When I started writing novels, I thought the question I needed to be ready to answer was, “What is your book about?” I learned by experience that even when an interested person asks that question, I have about 30 seconds to answer. So I’ve gotten better about developing succinct responses that are fair both to my story and to the reader’s curiosity.
The question I was not prepared for is, “How long does it take you to write a book?” It comes up surprisingly often. I’m still working on the answer to that one. I’m sure I overthink it.
Am I supposed to calculate the hours I spend? That’s one answer.
What about if I could write straight through every day—which I can’t? Then maybe I could measure in weeks.
What about if I am expecting the writing process to be interrupted by editing rounds on another project on its way to publication? I am grateful that at this point in my writing career, this is almost always the case. (Right now, I’m working on a new manuscript but also have to factor in editorial comments on Taken for English, due out in February.) Now maybe the answer is measured in months.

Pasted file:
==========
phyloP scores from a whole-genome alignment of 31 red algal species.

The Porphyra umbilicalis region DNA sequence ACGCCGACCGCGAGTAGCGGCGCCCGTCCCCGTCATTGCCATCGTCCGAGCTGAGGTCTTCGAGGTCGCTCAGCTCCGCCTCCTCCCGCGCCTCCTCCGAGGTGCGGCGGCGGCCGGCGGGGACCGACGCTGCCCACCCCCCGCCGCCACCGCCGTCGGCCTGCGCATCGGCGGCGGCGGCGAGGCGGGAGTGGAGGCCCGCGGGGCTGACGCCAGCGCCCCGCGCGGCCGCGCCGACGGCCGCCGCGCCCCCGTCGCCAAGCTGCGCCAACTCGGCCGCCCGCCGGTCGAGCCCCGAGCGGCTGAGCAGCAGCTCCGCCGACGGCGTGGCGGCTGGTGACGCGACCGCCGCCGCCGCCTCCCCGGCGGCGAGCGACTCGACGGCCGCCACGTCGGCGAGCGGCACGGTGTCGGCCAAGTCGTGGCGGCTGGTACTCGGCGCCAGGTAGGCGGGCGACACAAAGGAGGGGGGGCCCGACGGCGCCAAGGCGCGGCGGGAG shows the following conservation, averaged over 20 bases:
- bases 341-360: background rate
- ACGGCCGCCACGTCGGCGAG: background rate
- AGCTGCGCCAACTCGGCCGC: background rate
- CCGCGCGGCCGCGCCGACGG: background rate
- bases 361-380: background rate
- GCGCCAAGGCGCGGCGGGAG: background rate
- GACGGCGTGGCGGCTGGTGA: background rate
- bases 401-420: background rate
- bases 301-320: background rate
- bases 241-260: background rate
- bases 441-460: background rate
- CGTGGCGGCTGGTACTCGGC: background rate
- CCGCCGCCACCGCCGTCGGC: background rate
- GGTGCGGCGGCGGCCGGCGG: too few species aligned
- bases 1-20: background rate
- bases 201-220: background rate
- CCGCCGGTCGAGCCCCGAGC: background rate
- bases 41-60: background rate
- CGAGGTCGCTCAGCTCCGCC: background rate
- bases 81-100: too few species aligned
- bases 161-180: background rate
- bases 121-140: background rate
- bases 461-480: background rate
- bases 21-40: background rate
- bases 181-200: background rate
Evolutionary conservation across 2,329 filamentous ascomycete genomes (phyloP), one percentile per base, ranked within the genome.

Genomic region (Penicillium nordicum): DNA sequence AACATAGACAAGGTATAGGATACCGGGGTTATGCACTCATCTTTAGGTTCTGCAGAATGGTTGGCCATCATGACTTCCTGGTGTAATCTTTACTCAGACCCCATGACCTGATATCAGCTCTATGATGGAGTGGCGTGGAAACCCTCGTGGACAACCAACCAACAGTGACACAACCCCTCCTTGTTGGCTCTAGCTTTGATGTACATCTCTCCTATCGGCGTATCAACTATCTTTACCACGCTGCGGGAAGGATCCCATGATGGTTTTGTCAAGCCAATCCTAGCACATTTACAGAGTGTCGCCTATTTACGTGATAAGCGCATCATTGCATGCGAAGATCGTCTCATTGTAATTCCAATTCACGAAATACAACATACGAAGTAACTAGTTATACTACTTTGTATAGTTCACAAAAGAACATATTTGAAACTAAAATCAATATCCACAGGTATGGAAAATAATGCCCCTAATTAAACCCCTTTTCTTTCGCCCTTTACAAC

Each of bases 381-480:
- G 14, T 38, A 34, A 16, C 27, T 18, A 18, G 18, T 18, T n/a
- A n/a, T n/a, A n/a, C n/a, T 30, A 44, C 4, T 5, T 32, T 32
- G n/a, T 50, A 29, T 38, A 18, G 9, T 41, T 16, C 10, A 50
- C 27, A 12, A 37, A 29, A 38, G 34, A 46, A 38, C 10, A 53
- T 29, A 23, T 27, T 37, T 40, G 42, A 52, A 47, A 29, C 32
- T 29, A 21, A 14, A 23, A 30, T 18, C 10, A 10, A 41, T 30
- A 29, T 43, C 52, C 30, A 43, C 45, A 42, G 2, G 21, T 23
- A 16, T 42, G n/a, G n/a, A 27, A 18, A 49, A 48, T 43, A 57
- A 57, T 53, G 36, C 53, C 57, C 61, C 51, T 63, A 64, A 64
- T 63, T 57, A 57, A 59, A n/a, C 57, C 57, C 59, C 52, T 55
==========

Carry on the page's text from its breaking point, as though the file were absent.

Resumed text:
The thing is, though, that in my heart of hearts, I always wish I could write a book in a few weeks. That’s not because I have unreasonable expectations for myself (well, okay, maybe a little), but because when I’m in the middle of a story and it feels consuming, I wish I could write straight through and not have to think about anything else. I get really good at looking past housework and letting the cupboards go bare. Dinner is whatever looks like it might be growing fuzzy green stuff tomorrow or will take under two minutes to prepare.
Inevitably, with each new manuscript, I reach a point where I have to stop being manic!
And it’s not just about housework and meals. It’s about balance. If I think I don’t have time to go watch my son play on the church softball team, something’s wrong. If I’m fueling myself with quick-cooking packaged food, something is out of whack. If I cut corners on movement in my days for the sake of another 1,000 words, something is out of balance. If I hesitate to ask how someone is because I’m afraid the answer will be time-consuming or require action of me, something is skewed.
I still love the thrill of being caught up in a new manuscript. I still yearn for the satisfaction of a job well done. But even more, I crave the fulfillment of a well balanced life. So “as fast as possible” does not have to be the answer to everything, including how long it takes me to write a book.
Nutrition. Movement. Relationships. Emotions. Spirituality. Service. Whether you are a writer or not, you probably get out of balance too.